The aim of this paper is to identify and explain the main differences in the structures and strategies of the national union movements in Australia and Canada during the 20th century. Parallel historical narratives reveal that the differences between the two union movements ebbed and waned. They were most similar to each other in the 19th century and after the 1960s, while there was more convincing evidence of divergence in the intermediate period. Following Ross Martin, the explanation offered for these trends emphasises the relationships between unions, political parties and the state. The earlier growth of mass unionism and the political strategies adopted in Australia after their defeats in the 1890s produced more sympathetic state policies (specifically compulsory arbitration from around the turn of the century), which allowed Australian unions to prosper in ways which Canadian unions did not begin to enjoy until the 1940s. At the same time, differences in the types of state policies in the two countries subsequently affected both the structure of unions, Canadian unions being more fragmented at national level than their Australian counterparts, and the strategies they employed, Canadian unions relying more on decentralized collective bargaining compared to the more centralized arbitration approach of Australian unions.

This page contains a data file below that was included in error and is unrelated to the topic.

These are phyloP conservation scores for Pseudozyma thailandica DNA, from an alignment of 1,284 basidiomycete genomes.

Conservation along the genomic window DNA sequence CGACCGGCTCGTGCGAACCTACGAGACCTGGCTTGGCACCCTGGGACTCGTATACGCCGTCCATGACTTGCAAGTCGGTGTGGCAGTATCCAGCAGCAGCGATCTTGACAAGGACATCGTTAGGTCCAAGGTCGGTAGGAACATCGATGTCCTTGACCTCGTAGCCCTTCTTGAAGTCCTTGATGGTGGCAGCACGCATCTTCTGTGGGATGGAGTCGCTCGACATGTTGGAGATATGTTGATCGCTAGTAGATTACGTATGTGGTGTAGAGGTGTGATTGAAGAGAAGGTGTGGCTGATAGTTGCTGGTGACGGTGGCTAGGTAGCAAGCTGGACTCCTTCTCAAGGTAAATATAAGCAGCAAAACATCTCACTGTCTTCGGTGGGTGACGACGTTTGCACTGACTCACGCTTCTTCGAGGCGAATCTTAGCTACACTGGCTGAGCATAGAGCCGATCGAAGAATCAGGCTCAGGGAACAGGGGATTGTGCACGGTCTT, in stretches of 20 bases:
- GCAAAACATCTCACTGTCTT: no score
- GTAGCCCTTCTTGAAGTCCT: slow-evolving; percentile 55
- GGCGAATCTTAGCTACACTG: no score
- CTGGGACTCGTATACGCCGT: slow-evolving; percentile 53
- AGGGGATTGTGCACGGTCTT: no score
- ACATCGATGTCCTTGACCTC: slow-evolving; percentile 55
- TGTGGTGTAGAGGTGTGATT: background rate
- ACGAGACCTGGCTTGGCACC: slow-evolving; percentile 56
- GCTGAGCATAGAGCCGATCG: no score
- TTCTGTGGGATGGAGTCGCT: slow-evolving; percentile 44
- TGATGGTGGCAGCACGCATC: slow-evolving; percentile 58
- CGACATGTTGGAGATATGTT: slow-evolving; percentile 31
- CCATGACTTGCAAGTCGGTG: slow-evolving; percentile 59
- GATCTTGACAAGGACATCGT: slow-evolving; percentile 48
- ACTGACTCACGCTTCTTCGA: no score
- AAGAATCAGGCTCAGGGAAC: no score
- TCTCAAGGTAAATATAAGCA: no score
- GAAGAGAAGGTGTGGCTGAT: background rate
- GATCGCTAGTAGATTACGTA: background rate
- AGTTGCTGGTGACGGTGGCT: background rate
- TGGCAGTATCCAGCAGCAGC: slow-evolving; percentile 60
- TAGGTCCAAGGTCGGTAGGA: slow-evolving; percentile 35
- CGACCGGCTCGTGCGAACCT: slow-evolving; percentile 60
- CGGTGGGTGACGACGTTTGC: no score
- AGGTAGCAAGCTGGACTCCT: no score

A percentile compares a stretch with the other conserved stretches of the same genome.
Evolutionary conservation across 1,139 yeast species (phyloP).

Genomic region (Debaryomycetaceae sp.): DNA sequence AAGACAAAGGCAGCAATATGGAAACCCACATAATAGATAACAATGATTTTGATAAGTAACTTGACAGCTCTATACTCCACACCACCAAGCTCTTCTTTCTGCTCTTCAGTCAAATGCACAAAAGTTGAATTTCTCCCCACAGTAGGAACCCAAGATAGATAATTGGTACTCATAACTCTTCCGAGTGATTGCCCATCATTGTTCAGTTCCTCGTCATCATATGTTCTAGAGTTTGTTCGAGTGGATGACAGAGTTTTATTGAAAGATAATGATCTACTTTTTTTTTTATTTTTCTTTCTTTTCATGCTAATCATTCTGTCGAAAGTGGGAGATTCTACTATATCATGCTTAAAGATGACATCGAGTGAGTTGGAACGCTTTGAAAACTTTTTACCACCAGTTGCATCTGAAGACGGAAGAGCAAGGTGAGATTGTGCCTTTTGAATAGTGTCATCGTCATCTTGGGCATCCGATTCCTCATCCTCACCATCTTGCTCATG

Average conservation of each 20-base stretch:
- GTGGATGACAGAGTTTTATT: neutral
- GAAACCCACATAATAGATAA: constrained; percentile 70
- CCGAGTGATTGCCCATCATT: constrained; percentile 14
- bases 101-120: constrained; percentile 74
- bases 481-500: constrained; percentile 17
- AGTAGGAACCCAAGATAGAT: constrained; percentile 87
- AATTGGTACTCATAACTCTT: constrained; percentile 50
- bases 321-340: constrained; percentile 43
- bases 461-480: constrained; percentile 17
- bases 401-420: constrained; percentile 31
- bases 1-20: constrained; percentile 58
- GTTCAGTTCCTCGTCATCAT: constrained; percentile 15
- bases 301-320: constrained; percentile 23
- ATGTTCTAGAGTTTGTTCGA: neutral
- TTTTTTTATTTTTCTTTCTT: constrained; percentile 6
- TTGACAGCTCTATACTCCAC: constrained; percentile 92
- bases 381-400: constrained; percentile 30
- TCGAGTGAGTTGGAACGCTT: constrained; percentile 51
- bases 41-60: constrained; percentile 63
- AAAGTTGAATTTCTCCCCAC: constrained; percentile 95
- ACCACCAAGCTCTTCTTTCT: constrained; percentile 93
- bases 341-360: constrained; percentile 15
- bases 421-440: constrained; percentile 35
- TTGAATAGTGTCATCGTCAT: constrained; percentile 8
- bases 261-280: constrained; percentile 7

This chapter seeks to move the discussion of labour and politics beyond the contest of political ideologies in the movement and the constraints of the liberal democratic state. To explain the different political histories of the Australian and Canadian movements we use a model with three dimensions: the changing balance between labour and politics; the different social forces that labour seeks to represent; and the different conceptions of politics that labour holds. After a discussion of the literature on labour and politics in the two countries, the paper applies this model to distinguish two periods, a formative period up to the early 1920s, in which labour entered politics, and the period from the 1920s to the 1950s when parties or governments took politics into the labour movement. The model enables us to characterize the politics of the Australian Labor Party as a form of class-based labourism, with significant moments of working-class socialism. We characterize the Co-operative Commonwealth Federation/New Democratic Party as a form of populist socialism. The paper concludes with some insights gained from using a common model in a comparative exercise.